In the first article in this series, I gave a very basic explanation of how a couple of different types of encryption work. This explanation will serve as the foundation for us to talk about how the different encryption features of Exchange Online work, and how you can best use them.
Let’s get started.
There are 5 different types of encryption that are or can be used within Exchange Online; BitLocker, TLS, Office 365 Message Encryption, Information Rights Management, and S/MIME. In this series of articles I am going to dive into each one of these encryption technologies and explain what they do for you, and how you can best use them to keep your information private. For each of these five encryption types I will explain what it is, what it does, what problem it solves, and how you can set it up.
Before we get into the specific types of encryption, I want to start off with a bit of a legal disclaimer. It should be noted that while I am a messaging architect with more than twenty years of experience and all kinds of fancy certifications, I am not a lawyer. Some of the topics I am going to get into will touch on areas where legal experience would be of great value. Unfortunately, I am utterly bereft of any such experience, and anything I say that might sound like I know what I am talking about in regards to the law should be considered utter nonsense.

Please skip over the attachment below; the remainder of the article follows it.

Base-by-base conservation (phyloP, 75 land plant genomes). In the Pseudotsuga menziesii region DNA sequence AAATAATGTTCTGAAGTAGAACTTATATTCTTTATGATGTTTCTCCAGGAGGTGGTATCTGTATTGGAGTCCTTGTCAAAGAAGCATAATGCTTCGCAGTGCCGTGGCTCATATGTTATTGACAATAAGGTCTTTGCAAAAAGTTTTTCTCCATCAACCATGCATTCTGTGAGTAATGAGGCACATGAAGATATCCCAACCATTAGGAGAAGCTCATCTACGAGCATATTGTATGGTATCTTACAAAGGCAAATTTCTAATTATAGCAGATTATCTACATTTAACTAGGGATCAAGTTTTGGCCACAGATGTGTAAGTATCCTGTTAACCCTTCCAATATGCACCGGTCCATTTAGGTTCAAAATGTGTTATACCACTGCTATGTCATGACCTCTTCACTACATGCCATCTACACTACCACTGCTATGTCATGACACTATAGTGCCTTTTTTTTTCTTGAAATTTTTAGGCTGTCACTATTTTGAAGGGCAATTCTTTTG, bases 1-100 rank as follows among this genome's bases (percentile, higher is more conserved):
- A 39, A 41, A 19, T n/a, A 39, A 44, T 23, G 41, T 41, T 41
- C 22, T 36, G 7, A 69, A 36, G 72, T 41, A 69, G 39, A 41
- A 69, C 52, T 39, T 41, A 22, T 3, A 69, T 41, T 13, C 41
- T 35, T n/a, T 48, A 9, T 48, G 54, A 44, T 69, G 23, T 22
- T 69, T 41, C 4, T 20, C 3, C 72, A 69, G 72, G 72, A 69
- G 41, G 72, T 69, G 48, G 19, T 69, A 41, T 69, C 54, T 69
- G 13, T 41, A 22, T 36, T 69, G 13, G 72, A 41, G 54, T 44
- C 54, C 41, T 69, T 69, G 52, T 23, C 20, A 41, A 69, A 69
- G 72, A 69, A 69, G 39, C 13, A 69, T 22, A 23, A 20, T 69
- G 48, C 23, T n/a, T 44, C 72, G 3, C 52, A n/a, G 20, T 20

With that preamble out of the way, let’s get into the first type of encryption used in Exchange Online; BitLocker.
BitLocker is a drive encryption technology included in Windows Server 2008 and newer (as well as Window Vista and newer client operating systems). BitLocker provides AES (Advanced Encryption Standard) encryption of your email data at rest. That means that if, for some crazy reason, someone managed to break into an Office 365 data center and steal the hard drive that contains your Exchange Online database, they would not be able to access the data on that hard drive unless they also had the encryption key.
AES is a synchronous key (meaning it uses the same key to encrypt and decrypt the data. See part 1 of this series for more information) encryption protocol. I’m not going to spend much time on the specifics of how this type of encryption works because there is nothing for you to configure in Exchange Online, but you can find more information on AES in this Wikipedia article.
BitLocker is a great example of one of the reasons to go to Office 365; a lot of the configuration work of setting up Exchange is done for you. BitLocker is already setup on your tenant, and all your data is encrypted at rest. While there is no way for you to directly verify this, Microsoft does comply with a number of different 3rd party auditing procedures to verify things like this. You can find more information on this subject at the Office 365 Trust Center website.
The next type of encryption I want to talk about is TLS.
TLS, or Transport Layer Security, allows two separate Exchange organizations to transfer mail between them over an encrypted connection. Without getting into the weeds, TLS works very similarly to the way SSL works in your web browser. For you the administrator, this means it’s pretty easy to setup TLS.
Before I get into the process of setting up TLS in Exchange Online, I want to quickly highlight the differences between TLS in Exchange Online and Domain Security in Exchange 2010 and 2013.